Sep 1, 2015

Tutorial - Superman Costume

I have another overdue tutorial to share today! Although, with Halloween coming up, maybe this tutorial and last weeks fireman coat tutorial are really right on time :) This was A's Superman costume from last year, probably one of my favorite things I have ever made! And his too. This costume still fits, well I should say he can still squeeze into it, and it gets worn around the house at least once a week. What little boy wouldn't want to dress like Superman every week?


The costume is really simple, leggings, shirt, undies, belt, and cape. It is all made out of nylon/lycra swimsuit material (with the exception of the belt) so it is pretty forgiving in size, my son has grown a lot in the past year and he is still wearing this same costume!


To make my costume, I used several patterns, all from Jocole...the basic brief bottoms, the basic knit leggings, and the classic knit tee. But any leggings, shirt, and undies pattern will work, or you can trace clothing your child already owns and make your own patterns.


So...let me show you how I made my Superman! Let's start with the shirt, it is probably the trickiest. 

  

Cut out all your pattern pieces from blue lycra fabric, but before sewing the shirt, you will want to add your S applique. To add the applique, follow the steps below.
  1. Draw the “S” on the glue side of the interfacing. You can sketch one out or print one and put it behind the interfacing and trace it.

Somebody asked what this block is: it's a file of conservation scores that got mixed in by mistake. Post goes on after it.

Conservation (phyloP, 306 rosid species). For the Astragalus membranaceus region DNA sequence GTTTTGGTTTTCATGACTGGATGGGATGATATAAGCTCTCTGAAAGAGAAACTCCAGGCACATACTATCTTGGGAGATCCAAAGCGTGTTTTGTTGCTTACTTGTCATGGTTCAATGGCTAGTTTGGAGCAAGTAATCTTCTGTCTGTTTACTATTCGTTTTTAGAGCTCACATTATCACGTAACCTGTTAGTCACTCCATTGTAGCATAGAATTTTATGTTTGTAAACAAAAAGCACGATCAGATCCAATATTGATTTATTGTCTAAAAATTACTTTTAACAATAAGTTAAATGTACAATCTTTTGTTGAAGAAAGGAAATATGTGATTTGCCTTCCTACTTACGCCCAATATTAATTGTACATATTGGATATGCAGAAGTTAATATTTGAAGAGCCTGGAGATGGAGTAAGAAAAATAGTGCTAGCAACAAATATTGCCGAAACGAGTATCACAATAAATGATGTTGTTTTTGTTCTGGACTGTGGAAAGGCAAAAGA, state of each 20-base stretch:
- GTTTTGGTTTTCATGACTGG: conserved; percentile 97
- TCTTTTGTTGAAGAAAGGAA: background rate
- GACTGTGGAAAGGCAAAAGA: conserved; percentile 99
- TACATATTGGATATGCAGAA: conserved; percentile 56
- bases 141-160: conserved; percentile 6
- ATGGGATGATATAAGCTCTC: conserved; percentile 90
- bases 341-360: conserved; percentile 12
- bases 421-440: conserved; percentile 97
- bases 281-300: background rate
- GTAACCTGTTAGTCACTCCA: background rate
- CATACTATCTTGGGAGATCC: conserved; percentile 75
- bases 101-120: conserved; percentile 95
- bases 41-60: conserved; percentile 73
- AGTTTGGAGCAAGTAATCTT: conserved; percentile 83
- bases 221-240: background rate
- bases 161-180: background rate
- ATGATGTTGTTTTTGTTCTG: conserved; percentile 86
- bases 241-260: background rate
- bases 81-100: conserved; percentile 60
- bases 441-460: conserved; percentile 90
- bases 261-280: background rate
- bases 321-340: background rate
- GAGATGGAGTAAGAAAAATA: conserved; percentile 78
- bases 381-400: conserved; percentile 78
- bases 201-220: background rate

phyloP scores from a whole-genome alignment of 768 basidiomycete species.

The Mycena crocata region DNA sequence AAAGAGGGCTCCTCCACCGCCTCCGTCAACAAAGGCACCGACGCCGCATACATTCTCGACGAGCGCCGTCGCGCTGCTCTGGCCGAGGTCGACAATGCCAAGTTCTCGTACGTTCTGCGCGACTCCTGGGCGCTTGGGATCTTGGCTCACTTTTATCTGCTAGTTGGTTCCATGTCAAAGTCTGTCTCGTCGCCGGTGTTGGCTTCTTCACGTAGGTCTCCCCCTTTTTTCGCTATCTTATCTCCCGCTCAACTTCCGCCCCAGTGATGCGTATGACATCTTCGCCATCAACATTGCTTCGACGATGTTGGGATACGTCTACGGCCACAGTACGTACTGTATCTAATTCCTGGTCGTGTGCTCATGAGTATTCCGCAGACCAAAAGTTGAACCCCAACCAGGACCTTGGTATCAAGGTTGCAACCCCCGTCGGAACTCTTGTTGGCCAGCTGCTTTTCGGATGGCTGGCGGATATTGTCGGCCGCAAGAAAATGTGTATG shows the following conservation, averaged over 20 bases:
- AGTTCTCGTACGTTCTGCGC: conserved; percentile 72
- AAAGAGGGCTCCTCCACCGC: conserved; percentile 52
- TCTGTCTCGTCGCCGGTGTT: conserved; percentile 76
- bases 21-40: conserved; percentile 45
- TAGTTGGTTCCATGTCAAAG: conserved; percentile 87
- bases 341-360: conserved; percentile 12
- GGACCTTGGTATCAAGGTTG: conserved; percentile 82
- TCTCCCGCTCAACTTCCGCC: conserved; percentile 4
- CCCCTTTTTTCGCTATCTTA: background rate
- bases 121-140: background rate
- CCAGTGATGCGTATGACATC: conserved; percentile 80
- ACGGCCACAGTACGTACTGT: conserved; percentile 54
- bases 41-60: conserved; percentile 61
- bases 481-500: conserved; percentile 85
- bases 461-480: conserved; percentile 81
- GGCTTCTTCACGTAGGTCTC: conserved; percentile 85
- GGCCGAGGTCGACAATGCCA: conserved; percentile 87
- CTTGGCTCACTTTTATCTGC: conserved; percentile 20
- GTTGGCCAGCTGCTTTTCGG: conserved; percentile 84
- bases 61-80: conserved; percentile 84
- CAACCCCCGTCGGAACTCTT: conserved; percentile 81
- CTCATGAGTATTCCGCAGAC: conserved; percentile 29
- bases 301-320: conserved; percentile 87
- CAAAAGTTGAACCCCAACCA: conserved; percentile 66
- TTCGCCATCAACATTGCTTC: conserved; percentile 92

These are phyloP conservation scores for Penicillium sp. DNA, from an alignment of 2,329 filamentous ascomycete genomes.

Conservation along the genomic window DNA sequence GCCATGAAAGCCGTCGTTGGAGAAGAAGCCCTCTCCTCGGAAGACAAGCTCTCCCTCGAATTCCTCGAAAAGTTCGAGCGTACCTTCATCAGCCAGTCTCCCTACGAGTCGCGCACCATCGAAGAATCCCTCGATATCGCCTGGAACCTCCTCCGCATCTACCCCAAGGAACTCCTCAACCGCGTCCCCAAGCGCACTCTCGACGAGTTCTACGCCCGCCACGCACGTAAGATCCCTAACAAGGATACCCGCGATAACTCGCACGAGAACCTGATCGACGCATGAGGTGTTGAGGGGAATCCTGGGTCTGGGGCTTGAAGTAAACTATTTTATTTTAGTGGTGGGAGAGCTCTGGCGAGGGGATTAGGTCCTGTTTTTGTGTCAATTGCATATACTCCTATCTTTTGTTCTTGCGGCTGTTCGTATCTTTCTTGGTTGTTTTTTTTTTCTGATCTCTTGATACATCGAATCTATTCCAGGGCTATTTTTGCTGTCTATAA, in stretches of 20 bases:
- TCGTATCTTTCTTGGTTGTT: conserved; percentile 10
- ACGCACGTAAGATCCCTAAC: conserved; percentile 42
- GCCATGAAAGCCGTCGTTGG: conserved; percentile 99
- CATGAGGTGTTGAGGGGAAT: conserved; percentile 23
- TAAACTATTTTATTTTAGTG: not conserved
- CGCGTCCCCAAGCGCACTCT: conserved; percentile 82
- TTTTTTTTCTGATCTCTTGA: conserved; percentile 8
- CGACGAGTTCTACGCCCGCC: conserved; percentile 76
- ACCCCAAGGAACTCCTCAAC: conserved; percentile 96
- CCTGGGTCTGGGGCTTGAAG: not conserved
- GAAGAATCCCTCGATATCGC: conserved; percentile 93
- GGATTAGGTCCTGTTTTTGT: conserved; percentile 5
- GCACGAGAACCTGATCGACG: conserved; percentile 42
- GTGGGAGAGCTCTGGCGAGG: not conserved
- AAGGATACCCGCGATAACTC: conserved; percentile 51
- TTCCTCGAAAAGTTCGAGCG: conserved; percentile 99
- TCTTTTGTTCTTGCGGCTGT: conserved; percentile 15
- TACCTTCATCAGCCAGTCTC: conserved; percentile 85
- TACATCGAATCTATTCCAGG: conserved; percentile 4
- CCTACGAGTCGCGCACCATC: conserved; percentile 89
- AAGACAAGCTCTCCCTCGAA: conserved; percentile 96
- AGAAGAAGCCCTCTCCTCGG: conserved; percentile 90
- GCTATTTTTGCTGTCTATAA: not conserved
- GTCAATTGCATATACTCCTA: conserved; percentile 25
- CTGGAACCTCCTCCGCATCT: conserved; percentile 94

2. Iron the interfacing to the wrong side of some yellow lycra
  3. Then place some red lycra on top of the yellow, I used a basting spray you can find in the quilting section of your fabric store to keep the fabric in place.
  4. With red thread in your sewing machine, sew around the “S” you drew on the interfacing.
  5. Carefully separate trim the red lycra away from the background, leaving just the yellow showing behind the “S”.
  6. Trim around the diamond shape.
  7. Pin the “S” in place on the shirt front and sew around the edge to keep it in place.
  8. Sew up your shirt according to the pattern instructions.

Now for the Super briefs!


I took photos of how I made these last year, but I have misplaced them...so instead you get some rough computer sketches :) For these, I sized up and I trimmed a bit of the leg and waist to make room for my bindings.

I sewed the front and back of the briefs together and instead of elastic on the legs and waist, I added some bindings. I measured the leg holes and cut binding strips that were the length of the opening and 2" wide. I sewed the short ends together to form a loop.